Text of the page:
Who was/is Billy Lee Riley ? - CDs, Vinyl LPs, DVD and more

Billy Lee Riley

Kay attracted an answer disc, Wendy Dawn's John, in which Kay hears the record and comes home to live happily ever after. Instead, here’s Kay in Memphis. In Billy Riley's former lives, he'd been a radio hillbilly singer in Arkansas, a rockabilly singer on the original Sun label (in fact, just possibly the best rockabilly singer on any label), a blues man (his Lightnin' Leon single fooled the compilers of the original Blues Records discography), and a club-a-go-go singer. He'd been an artist, backing musician, label owner, and producer. Some of his tracks had appeared on a Bo Diddley album, and he'd recorded under more pseudonyms and for more labels than anyone besides John Lee Hooker. In 1967, an album he recorded for his own Mojo label was acquired by Stax Records in Memphis. Riley was in Atlanta at the time but decided that Memphis was happening again.

Stan Kesler, known to Riley from his first go-round in Memphis, was running the Sounds of Memphis studio and that's where Riley recorded Kay with a sharp-tip funk groove. He resituated the song in Memphis aka Soul City USA, so the line about Ft. Campbell (the military base north of Nashville where Jimi Hendrix served), was gone. The gulf between Memphis and Nashville was never more evident. Riley's rhythm track was created by Kesler's in-house group: guitarist Charlie Freeman, bassist Tommy McClure, drummer Sammy Creason, and Jim Dickinson on keyboards. The wah-wah guitarist could be Riley himself. All the musicians were white, but this was funk from the ground up.

On the label, Kay was credited to Riley’s Libra Productions. Riley played Kay for Sam Phillips, who said it was Riley's finest record. "Sam suggested I play it for Shelby Singleton who had just bought all the old Sun masters and had formed the Sun International label," Riley said later. "I did all the arranging and I had part of the Memphis Symphony, the Memphis Horns. I had the cream of the crop on that one. Shelby bought the record and gave me a job as producer and moved me to Fort Walton Beach, Florida to produce in his studio there." Singleton licensed it on June 17, 1969, a couple of weeks before he officially bought Sun from Phillips. Soon after Riley left for Florida, Jerry Wexler at Atlantic Records whisked Kesler's studio group away to Criteria Studios in Miami, and Kesler himself left for Nashville. Once again, everybody was leaving town. Riley grew disillusioned, but lived to enjoy late acclaim for his early records. He died on August 2, 2009.  COLIN ESCOTT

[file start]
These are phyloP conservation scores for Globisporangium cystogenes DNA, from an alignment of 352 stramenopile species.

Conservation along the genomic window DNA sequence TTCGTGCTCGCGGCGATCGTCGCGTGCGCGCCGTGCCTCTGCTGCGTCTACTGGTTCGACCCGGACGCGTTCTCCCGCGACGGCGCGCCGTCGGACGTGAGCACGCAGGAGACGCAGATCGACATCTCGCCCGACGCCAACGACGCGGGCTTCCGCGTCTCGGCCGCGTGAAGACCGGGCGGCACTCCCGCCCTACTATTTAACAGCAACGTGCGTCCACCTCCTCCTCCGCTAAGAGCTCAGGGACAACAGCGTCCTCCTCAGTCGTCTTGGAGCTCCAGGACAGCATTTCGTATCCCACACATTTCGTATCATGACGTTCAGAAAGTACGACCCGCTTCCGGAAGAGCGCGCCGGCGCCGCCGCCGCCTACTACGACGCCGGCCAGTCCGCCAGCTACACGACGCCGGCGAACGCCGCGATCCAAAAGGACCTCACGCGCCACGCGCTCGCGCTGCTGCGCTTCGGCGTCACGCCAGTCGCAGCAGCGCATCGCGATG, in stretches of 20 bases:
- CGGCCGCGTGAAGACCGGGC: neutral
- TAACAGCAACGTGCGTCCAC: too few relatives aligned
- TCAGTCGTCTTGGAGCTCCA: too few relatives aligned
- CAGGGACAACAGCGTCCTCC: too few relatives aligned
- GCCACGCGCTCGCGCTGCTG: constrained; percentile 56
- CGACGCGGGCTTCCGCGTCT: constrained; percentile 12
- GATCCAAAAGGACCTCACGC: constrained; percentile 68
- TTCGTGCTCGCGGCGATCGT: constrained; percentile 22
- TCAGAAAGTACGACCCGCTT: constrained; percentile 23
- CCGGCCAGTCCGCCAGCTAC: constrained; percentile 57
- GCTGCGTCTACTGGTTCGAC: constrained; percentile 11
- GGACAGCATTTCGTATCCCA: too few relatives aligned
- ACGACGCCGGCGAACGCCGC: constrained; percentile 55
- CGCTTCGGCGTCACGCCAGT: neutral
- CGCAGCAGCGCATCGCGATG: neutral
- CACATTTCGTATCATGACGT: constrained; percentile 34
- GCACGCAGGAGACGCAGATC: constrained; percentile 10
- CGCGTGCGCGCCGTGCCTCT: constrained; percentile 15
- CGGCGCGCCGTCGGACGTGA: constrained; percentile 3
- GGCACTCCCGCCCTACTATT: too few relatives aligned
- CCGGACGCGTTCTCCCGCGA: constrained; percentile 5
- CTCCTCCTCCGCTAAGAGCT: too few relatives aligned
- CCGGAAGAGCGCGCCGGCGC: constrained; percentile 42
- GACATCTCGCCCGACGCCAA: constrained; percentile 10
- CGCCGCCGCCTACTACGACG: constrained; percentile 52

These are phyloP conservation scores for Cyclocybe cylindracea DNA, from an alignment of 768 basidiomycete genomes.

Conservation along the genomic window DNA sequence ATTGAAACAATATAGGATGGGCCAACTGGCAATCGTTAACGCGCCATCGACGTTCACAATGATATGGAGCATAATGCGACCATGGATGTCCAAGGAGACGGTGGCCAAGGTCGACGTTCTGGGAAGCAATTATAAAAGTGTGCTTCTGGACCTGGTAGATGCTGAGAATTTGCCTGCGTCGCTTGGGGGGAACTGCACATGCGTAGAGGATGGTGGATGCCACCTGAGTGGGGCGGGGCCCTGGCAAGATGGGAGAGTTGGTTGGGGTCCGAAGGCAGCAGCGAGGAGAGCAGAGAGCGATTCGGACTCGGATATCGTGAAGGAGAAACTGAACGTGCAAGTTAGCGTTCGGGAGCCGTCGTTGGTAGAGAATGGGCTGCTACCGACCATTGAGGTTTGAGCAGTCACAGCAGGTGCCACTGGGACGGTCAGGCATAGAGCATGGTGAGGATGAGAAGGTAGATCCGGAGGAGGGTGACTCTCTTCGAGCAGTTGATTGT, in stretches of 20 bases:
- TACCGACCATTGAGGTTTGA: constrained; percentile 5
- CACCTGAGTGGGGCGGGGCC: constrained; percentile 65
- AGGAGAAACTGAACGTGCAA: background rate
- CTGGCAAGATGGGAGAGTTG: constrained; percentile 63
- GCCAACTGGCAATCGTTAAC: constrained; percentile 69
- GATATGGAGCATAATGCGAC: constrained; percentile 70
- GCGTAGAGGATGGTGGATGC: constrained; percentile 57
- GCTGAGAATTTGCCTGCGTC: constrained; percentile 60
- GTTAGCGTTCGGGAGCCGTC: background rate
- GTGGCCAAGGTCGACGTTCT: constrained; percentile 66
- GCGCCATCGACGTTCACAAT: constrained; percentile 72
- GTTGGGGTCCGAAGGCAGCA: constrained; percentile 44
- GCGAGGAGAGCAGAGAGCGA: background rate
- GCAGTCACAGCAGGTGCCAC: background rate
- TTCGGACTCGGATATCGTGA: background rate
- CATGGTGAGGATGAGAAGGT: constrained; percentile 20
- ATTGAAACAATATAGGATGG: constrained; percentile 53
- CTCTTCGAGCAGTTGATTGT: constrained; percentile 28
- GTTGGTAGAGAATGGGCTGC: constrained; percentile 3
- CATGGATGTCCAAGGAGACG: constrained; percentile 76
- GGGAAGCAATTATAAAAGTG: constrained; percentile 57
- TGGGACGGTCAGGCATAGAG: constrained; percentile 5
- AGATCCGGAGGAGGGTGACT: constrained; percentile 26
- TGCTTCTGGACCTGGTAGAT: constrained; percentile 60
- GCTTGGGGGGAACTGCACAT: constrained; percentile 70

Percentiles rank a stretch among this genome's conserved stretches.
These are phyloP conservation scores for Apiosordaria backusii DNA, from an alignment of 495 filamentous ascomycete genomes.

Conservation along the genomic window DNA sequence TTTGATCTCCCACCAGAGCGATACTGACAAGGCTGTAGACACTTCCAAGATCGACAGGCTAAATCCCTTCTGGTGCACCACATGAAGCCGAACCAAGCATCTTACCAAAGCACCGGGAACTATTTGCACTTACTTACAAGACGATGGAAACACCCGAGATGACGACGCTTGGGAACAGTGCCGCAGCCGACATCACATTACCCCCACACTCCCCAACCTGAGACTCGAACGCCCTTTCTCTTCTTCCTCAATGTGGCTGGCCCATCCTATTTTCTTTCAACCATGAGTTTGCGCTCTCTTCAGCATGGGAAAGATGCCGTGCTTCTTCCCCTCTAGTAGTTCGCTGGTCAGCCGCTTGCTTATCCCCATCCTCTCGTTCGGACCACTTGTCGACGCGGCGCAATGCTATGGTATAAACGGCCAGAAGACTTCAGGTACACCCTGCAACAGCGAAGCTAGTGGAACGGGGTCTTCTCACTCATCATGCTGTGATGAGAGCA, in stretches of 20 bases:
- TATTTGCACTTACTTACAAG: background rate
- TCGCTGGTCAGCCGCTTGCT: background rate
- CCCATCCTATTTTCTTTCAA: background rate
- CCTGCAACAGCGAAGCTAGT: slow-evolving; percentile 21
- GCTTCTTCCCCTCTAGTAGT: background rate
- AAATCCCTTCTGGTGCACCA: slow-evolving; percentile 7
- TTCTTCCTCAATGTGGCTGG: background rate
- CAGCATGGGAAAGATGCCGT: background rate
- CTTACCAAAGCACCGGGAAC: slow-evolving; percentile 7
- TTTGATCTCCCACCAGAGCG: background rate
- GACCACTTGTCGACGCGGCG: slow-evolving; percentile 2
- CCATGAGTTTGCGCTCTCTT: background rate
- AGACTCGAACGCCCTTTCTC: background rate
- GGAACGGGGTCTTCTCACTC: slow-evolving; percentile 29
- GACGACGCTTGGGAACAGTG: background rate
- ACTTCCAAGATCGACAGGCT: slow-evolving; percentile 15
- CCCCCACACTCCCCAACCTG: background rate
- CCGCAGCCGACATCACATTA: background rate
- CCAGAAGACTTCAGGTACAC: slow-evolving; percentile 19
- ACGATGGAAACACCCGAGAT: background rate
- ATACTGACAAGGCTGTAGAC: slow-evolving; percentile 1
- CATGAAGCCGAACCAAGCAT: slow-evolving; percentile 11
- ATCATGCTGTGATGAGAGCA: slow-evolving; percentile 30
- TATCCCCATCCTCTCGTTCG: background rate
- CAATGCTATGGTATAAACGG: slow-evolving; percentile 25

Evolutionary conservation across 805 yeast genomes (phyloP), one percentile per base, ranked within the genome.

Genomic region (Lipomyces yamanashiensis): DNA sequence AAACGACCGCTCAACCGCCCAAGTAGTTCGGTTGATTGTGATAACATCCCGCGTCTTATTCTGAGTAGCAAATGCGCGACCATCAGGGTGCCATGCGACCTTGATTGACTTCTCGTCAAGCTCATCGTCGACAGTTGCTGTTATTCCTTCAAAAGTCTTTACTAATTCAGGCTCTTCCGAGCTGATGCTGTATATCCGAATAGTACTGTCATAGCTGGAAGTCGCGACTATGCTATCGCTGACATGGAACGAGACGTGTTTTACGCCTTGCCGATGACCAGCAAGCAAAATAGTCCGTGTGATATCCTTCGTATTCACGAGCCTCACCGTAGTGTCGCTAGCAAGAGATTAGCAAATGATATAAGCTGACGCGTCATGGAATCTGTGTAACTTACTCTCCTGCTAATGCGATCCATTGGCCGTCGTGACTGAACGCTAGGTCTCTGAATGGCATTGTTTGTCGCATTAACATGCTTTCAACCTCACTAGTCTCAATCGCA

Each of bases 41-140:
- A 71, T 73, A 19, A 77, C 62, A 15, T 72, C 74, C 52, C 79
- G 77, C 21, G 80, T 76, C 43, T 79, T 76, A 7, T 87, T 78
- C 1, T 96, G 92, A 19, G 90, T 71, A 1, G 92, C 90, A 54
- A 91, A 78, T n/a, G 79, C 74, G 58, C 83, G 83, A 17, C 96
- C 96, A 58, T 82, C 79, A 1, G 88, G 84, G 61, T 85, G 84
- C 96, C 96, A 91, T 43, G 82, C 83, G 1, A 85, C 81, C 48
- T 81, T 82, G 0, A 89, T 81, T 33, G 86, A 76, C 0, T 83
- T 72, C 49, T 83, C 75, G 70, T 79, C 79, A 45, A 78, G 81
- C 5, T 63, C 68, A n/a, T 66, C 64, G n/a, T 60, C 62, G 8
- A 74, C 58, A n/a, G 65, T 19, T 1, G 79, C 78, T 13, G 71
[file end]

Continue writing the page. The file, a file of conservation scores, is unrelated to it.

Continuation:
Billy Lee Riley Classic Recordings 1956-1960 (2-CD)
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Billy Lee Riley: Classic Recordings 1956-1960 (2-CD)
Art-Nr.: BCD15444

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2-CD with 38-page booklet, 49 tracks. Playing time approx. 110 mns. Classic... and then some! When people talk about rockabilly, Billy Lee Riley is usually in the 'A' list, even tho' he never had a hit. His spectacularly untamed vocals, backed by the equally...

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Billy Lee Riley: The Many Sides Of...(Best Of Billy's Blues)
Art-Nr.: CDRBR5693

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(2009/RHYTHM BOMB) 14 tracks (55:14), Billy's Blues and R&B sessions, recorded at Sun Studios, Memphis from 1996-2000. Billy Lee Riley (voc/harmonica) James Lott(lead gtr.) Ray Sanders(bass) Pete Sull (drms.) Engineered and mixed by James Lott.

$17.11 *

Billy Lee Riley: Red Hot - Best Of (CD)
Art-Nr.: CDAVI5007

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​24 tracks

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Billy Lee Riley: Red Hot (CD)
Art-Nr.: CDSNAP176

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(2004/CHARLY) 26 tracks (Sun) - Digipack

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Billy Lee Riley: Red Hot (LP, 10inch, Ltd.)
Art-Nr.: LPSUNSC1288

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(2016/Charly) 10 tracks - limited edition (1.000) - red vinyl. Billy Lee Riley was one of the wildest of the rockabilly wild men. A multi-instrumentalist and songwriter he was one of Sun Records' most significant signings. Blessed with a unique talent, possessed...

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